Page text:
$$\int_0^{2\pi} \langle e^{xy}\cos z,x^2z,xy\rangle\cdot\langle 0,-\sin u,\cos u\rangle\,du= \int_0^{2\pi} 0\,du = 0,\] because $$x=0$$. Example $$\PageIndex{3}$$: Consider the cylinder $${\bf r}=\langle \cos u,\sin u, v\rangle$$, $$0\le u\le 2\pi$$, $$0\le v\le 2$$, oriented outward, and $${\bf F}=\langle y,zx,xy\rangle$$. We compute$$\iint_\limits{D} \nabla\times{\bf F}\cdot {\bf N}\,dS= \int_{\partial D}{\bf F}\cdot d{\bf r}\]

in two ways.

First, the double integral is
$$\int_0^{2\pi}\int_0^2 \langle 0,-\sin u,v-1\rangle\cdot \langle \cos u, \sin u, 0\rangle\,dv\,du= \int_0^{2\pi}\int_0^2 -\sin^2 u\,dv\,du = -2\pi. \] The boundary consists of two parts, the bottom circle $$\langle \cos t,\sin t, 0\rangle$$, with $$t$$ ranging from $$0$$ to $$2\pi$$, and $$\langle \cos t,\sin t, 2\rangle$$, with $$t$$ ranging from $$2\pi$$ to $$0$$. We compute the corresponding integrals and add the results:$$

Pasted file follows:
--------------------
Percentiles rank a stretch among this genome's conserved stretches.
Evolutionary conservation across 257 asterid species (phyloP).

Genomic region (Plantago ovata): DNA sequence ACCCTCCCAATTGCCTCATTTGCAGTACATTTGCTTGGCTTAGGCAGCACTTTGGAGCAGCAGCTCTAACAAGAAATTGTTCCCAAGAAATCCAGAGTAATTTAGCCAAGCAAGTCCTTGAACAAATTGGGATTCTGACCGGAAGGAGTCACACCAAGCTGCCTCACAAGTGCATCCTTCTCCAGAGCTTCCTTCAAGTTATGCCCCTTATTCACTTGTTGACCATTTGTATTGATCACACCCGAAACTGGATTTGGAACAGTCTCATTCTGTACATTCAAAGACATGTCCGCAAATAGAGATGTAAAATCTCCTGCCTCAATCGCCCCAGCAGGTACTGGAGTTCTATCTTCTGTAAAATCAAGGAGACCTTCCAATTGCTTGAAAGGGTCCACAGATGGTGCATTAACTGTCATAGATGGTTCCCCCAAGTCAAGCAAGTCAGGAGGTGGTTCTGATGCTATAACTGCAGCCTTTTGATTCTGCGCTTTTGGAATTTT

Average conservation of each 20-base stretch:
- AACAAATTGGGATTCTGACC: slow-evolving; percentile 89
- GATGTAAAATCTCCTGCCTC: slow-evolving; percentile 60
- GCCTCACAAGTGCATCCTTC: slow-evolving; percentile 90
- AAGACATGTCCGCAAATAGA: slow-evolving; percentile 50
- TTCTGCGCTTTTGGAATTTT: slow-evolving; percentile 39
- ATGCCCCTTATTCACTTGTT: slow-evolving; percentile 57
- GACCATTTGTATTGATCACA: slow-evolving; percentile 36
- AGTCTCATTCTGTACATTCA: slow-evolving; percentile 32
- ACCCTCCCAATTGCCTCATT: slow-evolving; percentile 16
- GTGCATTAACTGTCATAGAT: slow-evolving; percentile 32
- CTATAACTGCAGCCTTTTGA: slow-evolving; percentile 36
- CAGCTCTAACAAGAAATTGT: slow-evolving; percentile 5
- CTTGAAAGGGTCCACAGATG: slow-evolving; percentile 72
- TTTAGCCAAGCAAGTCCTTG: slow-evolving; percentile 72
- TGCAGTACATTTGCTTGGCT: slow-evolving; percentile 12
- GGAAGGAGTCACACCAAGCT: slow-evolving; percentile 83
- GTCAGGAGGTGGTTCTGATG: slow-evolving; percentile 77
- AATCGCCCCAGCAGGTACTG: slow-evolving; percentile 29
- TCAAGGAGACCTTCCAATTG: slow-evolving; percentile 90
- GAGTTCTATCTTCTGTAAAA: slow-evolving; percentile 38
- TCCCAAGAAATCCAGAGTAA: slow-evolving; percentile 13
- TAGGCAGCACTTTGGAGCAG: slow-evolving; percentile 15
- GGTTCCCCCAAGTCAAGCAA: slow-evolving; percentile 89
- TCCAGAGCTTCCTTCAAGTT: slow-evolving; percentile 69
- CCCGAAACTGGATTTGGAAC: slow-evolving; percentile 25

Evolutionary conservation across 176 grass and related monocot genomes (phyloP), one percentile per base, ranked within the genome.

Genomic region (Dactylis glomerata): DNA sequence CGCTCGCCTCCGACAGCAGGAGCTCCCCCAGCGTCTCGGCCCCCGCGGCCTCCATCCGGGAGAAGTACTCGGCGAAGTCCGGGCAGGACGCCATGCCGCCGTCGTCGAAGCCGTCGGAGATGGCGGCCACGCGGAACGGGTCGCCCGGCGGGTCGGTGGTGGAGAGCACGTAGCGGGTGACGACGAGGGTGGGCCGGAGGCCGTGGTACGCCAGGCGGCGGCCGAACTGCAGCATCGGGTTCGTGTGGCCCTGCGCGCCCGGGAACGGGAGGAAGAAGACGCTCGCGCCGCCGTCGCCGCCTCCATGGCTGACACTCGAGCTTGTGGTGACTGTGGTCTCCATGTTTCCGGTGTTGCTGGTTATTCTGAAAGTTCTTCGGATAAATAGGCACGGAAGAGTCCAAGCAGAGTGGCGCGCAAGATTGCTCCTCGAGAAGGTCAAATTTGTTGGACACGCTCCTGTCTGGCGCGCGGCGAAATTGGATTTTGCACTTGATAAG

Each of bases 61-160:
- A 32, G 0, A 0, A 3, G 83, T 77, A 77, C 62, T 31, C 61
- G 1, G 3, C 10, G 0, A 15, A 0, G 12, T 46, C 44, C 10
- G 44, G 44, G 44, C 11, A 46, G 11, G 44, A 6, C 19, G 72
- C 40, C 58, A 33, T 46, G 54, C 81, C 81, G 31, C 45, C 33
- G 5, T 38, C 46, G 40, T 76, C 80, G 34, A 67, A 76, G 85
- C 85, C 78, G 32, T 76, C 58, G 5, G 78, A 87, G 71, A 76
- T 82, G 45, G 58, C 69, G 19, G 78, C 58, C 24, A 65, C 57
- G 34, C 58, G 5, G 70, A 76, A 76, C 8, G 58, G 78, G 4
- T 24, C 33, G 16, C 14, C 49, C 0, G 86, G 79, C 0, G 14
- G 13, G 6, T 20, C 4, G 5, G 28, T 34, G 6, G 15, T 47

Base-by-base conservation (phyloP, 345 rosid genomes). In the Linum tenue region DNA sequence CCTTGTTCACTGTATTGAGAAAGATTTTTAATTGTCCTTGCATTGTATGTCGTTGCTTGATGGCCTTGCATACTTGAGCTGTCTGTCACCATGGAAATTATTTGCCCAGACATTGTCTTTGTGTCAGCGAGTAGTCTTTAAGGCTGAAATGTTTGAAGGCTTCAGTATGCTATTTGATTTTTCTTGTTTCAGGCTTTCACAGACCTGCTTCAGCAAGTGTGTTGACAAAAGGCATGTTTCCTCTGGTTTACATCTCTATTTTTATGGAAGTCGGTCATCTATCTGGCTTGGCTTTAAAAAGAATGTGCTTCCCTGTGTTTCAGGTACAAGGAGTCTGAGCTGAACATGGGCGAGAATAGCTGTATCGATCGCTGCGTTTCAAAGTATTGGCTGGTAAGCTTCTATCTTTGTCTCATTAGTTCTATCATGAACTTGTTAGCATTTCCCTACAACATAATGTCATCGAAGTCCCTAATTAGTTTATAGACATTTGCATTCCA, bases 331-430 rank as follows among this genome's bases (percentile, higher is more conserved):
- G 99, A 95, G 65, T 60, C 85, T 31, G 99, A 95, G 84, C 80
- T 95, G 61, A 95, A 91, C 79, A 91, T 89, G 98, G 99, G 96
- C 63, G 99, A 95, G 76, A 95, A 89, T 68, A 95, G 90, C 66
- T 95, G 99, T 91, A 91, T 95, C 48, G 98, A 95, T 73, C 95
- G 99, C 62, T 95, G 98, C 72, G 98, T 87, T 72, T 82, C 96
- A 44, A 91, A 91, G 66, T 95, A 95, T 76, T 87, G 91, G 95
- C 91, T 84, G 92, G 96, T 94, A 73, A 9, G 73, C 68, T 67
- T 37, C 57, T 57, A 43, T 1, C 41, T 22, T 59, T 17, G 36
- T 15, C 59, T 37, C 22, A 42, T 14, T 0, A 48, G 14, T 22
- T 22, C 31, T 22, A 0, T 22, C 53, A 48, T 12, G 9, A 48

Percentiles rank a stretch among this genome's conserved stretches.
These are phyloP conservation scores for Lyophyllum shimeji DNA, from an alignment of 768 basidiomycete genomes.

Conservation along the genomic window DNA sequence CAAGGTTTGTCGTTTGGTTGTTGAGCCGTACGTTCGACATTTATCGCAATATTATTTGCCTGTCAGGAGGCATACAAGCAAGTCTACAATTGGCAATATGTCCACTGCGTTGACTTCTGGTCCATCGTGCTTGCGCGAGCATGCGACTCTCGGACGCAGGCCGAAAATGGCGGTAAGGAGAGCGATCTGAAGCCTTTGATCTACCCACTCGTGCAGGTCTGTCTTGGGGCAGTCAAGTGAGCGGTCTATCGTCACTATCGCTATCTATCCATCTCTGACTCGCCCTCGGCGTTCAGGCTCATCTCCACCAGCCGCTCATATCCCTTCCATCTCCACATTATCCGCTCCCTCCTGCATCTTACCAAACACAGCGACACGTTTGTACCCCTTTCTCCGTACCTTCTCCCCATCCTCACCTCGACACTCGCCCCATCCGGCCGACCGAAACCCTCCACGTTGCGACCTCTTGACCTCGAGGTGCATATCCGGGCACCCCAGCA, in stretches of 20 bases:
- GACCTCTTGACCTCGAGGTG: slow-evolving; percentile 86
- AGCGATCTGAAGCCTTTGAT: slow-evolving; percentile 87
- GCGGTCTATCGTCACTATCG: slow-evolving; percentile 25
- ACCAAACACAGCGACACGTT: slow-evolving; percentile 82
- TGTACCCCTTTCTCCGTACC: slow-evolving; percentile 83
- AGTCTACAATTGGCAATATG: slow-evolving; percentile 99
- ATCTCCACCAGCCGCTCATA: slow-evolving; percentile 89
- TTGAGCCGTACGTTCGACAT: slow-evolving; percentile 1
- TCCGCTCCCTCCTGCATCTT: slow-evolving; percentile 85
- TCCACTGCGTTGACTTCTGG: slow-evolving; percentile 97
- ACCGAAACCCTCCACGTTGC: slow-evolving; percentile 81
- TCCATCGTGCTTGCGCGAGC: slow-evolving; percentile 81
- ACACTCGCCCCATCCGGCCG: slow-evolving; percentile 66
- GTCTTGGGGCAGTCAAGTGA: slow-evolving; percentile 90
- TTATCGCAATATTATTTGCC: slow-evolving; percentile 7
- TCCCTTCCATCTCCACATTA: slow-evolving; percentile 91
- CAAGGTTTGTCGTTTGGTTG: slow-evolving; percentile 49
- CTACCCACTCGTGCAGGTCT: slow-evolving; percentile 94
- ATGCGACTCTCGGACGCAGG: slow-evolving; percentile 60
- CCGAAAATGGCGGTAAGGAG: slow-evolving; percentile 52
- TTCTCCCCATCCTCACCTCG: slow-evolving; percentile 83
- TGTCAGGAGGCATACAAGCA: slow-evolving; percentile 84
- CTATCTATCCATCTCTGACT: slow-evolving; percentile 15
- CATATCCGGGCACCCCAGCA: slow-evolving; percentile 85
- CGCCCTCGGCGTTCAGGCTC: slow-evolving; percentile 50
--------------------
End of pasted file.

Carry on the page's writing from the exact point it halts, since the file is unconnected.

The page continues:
\int_0^{2\pi} -\sin^2 t\,dt+\int_{2\pi}^0 -\sin^2t +2\cos^2t =-\pi-\pi=-2\pi,
\]

as before.

An interesting consequence of Stokes's Theorem is that if $$D$$ and $$E$$ are two orientable surfaces with the same boundary, then

$$\iint_\limits{D}(\nabla\times {\bf F})\cdot{\bf N}\,dS =\int_{\partial D} {\bf F}\cdot d{\bf r} =\int_{\partial E} {\bf F}\cdot d{\bf r} =\iint_\limits{E}(\nabla\times {\bf F})\cdot{\bf N}\,dS. \] Sometimes both of the integrals$$\iint_\limits{D}(\nabla\times {\bf F})\cdot{\bf N}\,dS\qquad\hbox{and}\qquad\int_{\partial D} {\bf F}\cdot d{\bf r}\]

are difficult, but you may be able to find a second surface $$E$$ so that

$$\iint_\limits{E}(\nabla\times {\bf F})\cdot{\bf N}\,dS\] has the same value but is easier to compute. Example $$\PageIndex{4}$$: In example 16.8.2 the line integral was easy to compute. But we might also notice that another surface $$E$$ with the same boundary is the flat disk $$y^2+z^2\le 1$$. The unit normal $$\bf N$$ for this surface is simply $${\bf i}=\langle 1,0,0\rangle$$. We compute the curl:$$\nabla\times{\bf F}=\langle x-x^2,-e^{xy}\sin z-y,2xz-xe^{xy}\cos z\rangle.\]

Since $$x=0$$ everywhere on the surface,